Contemporary Womens Health Care Associates
Specialties
Obstetrics & Gynecology

Data Provided By:
Dr. Farahmand
(703) 858-0055
19420 Golf Vista Plaza
Lansdowne, VA
Business
Women's Healthcare of Lansdowne
Specialties
Obstetrics & Gynecology, Extended Consult / Second Opinion for Complicated Treatment of GYN Disorders Complementary & Alternative Treatments in Gynecology Female Hormonal Disorders from Puberty to Menopause Primary & Secondary Amenorrhea Impact of Eating Disorders on OB/G
Insurance
Insurance Plans Accepted: All major insurance plans accepted.
Medicare Accepted: Yes
Workmens Comp Accepted: Yes
Accepts Uninsured Patients: Yes
Emergency Care: No

Doctor Information
Residency Training: St. Elizabeth Medical Center, Tufts University, Boston, MA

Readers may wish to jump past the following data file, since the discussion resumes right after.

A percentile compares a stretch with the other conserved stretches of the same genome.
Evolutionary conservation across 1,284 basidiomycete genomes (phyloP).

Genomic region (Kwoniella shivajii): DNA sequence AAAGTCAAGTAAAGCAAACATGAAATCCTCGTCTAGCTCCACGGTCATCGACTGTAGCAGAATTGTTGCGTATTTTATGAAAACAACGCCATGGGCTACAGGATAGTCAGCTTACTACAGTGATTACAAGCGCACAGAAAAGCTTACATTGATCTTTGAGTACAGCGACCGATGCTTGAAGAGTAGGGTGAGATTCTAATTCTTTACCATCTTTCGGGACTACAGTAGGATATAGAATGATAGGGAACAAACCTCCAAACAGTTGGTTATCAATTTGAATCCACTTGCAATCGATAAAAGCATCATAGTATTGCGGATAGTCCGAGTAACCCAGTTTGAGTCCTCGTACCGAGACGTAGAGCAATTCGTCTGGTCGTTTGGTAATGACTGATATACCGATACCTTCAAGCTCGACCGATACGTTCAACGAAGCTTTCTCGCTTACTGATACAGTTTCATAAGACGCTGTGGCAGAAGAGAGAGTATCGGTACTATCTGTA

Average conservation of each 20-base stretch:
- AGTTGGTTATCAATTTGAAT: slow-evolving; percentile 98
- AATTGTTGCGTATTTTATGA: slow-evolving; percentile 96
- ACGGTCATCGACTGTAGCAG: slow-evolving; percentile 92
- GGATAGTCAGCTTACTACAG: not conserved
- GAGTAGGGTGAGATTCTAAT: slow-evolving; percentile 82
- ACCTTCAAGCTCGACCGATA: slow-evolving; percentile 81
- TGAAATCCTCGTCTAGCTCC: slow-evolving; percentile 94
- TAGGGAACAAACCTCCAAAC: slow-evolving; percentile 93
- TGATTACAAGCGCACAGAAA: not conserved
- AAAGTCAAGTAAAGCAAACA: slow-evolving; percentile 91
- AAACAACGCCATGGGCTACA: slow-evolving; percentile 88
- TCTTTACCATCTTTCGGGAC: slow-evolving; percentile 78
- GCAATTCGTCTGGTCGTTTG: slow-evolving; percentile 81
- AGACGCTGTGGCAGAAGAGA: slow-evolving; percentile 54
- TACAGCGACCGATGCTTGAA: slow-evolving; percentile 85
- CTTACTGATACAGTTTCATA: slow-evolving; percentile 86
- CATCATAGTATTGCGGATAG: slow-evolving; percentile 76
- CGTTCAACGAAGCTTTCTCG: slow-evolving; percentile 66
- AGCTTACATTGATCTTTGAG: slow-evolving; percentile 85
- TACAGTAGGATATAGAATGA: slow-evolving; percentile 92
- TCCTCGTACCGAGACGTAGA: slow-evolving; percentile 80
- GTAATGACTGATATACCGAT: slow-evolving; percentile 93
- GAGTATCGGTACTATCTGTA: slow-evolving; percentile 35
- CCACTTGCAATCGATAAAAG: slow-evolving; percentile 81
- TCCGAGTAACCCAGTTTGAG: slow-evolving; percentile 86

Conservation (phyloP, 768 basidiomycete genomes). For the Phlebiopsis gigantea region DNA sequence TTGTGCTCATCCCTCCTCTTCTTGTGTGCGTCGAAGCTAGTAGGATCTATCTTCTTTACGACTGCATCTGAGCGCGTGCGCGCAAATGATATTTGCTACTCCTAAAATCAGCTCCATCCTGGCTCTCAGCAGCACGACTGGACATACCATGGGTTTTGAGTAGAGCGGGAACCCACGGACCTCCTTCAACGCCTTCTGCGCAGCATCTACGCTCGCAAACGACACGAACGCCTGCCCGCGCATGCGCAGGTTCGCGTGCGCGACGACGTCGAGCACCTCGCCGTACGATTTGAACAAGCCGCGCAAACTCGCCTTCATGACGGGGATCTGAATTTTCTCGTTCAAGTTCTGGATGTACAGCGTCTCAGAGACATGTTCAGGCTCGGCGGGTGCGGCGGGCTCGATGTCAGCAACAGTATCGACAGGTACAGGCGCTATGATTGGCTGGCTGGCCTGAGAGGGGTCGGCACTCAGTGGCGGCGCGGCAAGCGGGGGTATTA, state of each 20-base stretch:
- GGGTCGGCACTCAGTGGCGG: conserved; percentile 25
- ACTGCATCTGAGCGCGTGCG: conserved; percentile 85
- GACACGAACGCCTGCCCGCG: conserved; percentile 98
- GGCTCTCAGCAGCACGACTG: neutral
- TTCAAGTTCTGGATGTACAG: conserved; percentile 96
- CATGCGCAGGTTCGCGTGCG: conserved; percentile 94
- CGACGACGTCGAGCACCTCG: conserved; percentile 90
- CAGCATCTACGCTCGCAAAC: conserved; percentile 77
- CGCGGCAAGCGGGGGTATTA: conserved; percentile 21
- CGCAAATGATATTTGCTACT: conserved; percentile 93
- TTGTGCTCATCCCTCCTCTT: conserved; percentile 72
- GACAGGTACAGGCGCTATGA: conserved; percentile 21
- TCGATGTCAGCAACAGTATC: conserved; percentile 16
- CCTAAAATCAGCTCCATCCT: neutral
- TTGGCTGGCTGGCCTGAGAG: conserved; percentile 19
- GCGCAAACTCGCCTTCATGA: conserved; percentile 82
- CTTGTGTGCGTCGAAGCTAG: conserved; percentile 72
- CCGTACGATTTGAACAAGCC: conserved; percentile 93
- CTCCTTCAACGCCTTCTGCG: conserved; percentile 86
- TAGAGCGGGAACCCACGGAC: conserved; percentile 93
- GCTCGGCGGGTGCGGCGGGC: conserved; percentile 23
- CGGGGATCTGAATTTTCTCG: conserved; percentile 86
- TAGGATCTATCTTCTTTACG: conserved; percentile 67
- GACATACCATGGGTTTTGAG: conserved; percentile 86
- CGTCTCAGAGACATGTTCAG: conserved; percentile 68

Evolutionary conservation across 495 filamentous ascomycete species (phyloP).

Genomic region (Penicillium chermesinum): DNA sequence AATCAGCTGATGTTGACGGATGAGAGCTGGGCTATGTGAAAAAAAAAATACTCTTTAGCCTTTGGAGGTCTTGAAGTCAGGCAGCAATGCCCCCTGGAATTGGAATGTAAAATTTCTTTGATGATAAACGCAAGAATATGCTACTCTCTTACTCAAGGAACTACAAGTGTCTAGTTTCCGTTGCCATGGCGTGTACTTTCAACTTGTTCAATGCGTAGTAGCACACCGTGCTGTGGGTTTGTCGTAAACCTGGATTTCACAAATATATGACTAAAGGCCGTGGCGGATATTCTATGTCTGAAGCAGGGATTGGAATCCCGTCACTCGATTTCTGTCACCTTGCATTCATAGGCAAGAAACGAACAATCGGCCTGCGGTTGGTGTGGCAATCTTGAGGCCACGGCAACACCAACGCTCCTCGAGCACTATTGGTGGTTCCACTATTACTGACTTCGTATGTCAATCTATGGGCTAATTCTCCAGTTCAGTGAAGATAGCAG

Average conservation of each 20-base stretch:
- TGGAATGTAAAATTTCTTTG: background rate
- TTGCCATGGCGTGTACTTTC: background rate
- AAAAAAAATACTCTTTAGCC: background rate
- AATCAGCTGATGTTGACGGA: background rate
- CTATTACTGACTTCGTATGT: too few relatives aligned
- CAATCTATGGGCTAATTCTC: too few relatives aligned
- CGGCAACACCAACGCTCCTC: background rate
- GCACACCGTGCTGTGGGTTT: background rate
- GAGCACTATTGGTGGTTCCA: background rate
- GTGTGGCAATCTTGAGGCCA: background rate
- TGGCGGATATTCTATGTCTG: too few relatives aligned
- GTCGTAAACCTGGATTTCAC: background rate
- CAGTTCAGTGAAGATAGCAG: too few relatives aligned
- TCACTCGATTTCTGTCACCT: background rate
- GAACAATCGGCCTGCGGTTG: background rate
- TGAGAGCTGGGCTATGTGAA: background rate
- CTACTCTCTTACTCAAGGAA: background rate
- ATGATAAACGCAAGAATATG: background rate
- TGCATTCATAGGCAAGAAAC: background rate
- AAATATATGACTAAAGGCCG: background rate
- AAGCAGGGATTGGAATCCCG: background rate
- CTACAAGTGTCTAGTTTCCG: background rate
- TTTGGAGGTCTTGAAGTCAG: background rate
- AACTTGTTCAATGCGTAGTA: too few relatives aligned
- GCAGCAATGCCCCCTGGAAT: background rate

Additional Information
Member Organizations: American College of Obstetricians & Gynecologists
Awards: American College of Obstetricians & Gynecologists Mass Medical Society Medical Society of Virginia American Association of Gynecology Laparoscopists American Fertility Society 25 Years of Service Award, Brigham & Women's Hospital
Languages Spoken: English,Farsi

Data Provided By:
Nina Vann Jeanes
(301) 670-1873
19221 Montgomery Village Ave
Montgomery Village, MD
Specialty
Obstetrics & Gynecology, Gynecology / Oncology

Data Provided By:
Dr.Thomas Martin
(301) 414-2300
19241 Montgomery Vlg Ave # E20
Montgomery Village, MD
Gender
M
Education
Medical School: Va Commonwealth Univ, Med Coll Of Va Sch Of Med
Year of Graduation: 1995
Speciality
Gynecologist (OBGYN)
General Information
Accepting New Patients: Yes
RateMD Rating
3.5, out of 5 based on 1, reviews.

Data Provided By: